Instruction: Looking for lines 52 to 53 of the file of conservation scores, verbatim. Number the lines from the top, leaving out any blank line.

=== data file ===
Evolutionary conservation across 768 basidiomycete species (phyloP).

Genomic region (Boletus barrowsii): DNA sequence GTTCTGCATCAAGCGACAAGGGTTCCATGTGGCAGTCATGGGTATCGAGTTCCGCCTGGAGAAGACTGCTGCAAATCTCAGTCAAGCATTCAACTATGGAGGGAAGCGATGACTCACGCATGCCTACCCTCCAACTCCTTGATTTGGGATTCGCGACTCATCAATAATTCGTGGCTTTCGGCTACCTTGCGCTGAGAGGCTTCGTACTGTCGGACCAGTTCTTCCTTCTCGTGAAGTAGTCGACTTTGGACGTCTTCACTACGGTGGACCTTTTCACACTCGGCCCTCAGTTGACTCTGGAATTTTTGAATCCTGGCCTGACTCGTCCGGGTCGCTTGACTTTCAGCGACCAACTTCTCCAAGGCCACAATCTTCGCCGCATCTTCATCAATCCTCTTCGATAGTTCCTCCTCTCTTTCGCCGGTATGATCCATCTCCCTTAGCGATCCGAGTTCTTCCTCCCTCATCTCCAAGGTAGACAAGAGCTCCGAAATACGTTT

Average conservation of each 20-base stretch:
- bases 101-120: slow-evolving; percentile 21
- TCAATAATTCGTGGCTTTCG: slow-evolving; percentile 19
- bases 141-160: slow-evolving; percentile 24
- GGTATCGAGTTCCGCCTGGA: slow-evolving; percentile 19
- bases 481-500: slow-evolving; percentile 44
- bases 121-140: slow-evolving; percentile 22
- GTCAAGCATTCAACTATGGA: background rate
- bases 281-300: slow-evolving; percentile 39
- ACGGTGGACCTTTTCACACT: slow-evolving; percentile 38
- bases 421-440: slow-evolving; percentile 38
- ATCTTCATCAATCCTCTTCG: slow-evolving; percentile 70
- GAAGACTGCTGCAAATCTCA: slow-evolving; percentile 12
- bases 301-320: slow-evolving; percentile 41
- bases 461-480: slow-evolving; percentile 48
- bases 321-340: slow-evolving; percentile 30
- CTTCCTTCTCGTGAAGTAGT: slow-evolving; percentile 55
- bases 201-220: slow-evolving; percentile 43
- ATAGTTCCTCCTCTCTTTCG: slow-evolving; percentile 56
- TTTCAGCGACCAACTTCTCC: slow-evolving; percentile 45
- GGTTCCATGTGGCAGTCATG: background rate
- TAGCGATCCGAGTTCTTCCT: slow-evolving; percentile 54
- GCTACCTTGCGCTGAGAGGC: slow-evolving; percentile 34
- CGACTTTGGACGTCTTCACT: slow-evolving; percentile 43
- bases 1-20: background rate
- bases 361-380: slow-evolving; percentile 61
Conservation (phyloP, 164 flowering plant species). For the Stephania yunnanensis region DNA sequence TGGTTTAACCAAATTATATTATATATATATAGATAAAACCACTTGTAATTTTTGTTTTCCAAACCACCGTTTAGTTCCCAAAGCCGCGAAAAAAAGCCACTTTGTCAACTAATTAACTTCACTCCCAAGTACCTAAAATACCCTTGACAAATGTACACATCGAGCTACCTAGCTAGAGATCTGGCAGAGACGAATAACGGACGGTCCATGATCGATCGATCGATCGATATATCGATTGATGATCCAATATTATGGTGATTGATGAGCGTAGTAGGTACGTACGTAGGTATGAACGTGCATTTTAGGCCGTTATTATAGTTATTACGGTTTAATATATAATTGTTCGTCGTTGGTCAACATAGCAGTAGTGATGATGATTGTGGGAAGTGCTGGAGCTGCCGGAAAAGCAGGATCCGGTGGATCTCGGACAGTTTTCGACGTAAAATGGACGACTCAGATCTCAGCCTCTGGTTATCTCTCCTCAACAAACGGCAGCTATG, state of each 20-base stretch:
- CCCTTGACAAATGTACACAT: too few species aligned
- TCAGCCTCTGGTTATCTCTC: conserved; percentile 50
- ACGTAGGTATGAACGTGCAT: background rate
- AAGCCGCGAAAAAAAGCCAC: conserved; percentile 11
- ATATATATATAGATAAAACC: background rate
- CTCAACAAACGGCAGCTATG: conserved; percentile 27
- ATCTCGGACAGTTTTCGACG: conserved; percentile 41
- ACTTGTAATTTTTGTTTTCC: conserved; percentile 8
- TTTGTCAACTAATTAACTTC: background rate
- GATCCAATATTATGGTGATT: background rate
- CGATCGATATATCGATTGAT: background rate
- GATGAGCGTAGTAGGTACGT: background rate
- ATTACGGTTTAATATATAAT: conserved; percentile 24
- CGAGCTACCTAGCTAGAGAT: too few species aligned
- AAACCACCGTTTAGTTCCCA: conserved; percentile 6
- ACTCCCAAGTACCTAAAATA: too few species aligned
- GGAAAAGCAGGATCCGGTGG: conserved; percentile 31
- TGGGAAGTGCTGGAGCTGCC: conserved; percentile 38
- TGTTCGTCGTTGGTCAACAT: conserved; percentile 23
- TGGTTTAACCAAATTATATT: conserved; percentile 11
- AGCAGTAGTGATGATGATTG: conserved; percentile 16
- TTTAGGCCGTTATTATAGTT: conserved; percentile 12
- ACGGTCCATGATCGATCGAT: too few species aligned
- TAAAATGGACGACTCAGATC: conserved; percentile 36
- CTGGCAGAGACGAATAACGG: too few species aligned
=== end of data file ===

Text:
- ACGGTCCATGATCGATCGAT: too few species aligned
- TAAAATGGACGACTCAGATC: conserved; percentile 36